Lit. Crit. (was: Re: More than you ever wanted to know (was Re: answers from Diana))

otheng otheng at kinghenry8.coventry.sch.uk
Tue Jun 5 08:21:59 EDT 2001


> Well, I thought at the time it was meant literally, but not in the sense
that
> studying would destroy our enjoyment of the books.  Mr E---- seemed to be
saying  that Sci Fi books were not sufficiently deep that studying them
would be
> rewarding.  He didn't seem to think that any of our set "novels" would be
ruined  by studying them, after all.

Some SF is fine to study in depth - but others show the gaps if you look at
them too closely. I did "1984" at A Level, and came out respecting Orwell
much less as a result. This did not happen with "Hamlet", or Wordsworth, or
most of the other books. OTOH, I did "The Chrysalids" for O Level and loved
it!

> I still think he was a good teacher.  I'm sure I could have come out of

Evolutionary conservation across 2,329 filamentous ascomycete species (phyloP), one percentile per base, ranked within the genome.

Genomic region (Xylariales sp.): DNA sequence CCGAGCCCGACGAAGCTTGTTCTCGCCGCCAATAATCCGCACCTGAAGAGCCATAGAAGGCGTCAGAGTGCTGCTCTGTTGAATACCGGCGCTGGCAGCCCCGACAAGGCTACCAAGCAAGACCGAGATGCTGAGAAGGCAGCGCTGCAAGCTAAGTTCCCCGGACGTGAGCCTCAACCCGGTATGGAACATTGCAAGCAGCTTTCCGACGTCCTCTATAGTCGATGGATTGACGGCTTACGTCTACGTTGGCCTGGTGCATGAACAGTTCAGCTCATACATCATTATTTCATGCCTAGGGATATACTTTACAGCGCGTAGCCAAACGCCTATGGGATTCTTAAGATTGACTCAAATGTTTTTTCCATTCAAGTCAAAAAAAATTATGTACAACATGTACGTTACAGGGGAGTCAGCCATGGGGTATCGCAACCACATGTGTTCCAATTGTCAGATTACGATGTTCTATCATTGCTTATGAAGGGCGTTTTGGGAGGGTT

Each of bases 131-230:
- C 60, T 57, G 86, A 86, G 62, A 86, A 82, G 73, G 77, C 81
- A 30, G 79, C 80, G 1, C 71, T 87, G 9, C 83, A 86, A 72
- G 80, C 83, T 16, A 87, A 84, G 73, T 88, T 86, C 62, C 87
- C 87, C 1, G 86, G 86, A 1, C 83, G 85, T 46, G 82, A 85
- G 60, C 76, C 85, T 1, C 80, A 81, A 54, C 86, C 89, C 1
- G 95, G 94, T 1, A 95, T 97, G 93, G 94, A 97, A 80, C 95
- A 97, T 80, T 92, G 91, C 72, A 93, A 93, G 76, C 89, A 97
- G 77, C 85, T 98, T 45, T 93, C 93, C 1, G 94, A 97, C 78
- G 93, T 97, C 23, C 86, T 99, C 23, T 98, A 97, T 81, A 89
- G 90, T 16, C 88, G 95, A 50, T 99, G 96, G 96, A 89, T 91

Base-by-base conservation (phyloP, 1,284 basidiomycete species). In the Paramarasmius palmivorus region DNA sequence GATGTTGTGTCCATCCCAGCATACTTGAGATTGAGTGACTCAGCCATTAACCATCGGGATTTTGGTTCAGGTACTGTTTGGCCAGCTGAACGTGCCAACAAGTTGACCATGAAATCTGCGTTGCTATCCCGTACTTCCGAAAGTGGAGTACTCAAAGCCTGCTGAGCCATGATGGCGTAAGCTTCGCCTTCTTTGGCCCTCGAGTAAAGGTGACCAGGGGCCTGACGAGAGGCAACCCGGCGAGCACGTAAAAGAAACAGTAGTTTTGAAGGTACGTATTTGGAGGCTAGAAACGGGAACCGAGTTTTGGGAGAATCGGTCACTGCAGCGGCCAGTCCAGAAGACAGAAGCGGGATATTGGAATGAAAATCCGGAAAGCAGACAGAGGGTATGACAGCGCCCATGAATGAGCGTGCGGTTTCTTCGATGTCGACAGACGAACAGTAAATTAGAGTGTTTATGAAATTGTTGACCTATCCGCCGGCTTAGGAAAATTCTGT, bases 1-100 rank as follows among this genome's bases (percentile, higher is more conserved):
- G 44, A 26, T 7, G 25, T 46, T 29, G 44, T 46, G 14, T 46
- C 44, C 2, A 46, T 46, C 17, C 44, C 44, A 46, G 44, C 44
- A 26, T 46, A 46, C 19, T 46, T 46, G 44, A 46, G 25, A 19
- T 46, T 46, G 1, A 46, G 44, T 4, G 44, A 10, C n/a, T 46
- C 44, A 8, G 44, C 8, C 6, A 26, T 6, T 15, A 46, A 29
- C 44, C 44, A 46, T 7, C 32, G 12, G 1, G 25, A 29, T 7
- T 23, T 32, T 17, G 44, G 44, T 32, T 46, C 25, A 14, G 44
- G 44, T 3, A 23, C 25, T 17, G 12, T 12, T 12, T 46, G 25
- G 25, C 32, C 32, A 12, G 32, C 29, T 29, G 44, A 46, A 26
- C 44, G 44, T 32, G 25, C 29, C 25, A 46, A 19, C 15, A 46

the
> course hating all three books, but I was merely not interested - much the
same
> emotion I felt going into it.  That said, I have used set-book-dom as an
excuse
> for not liking Silas Marner, but I will confess I wasn't really being
honest.
> PS It was a serious question, "What is Lit Crit?"!  And no-one has
attempted to answer it except Gill's little comment about deconstructing
clocks...

Perhaps I need to try again? For me it's about reading and exploring my own
reactions to what I have read, looking closely at the way in which something
is put together so I appreciate it more. Knowing that the onomatopoeia is
one of the things that makes Owen's poem "Dulce et Decorum est" so powerful
doesn't hurt, and makes me realise the sheer craftsmanship that went into
the writing of it. Working out why I find a reading experience intensely
powerful doesn't dilute the experience, but allows me to appreciate it more.

Critical Analysis, as performed at A Level can be a very artificial
exercise - but reading about how writers work and focussing closely on how
individual groups of words are put together can be immensely rewarding.

Gill


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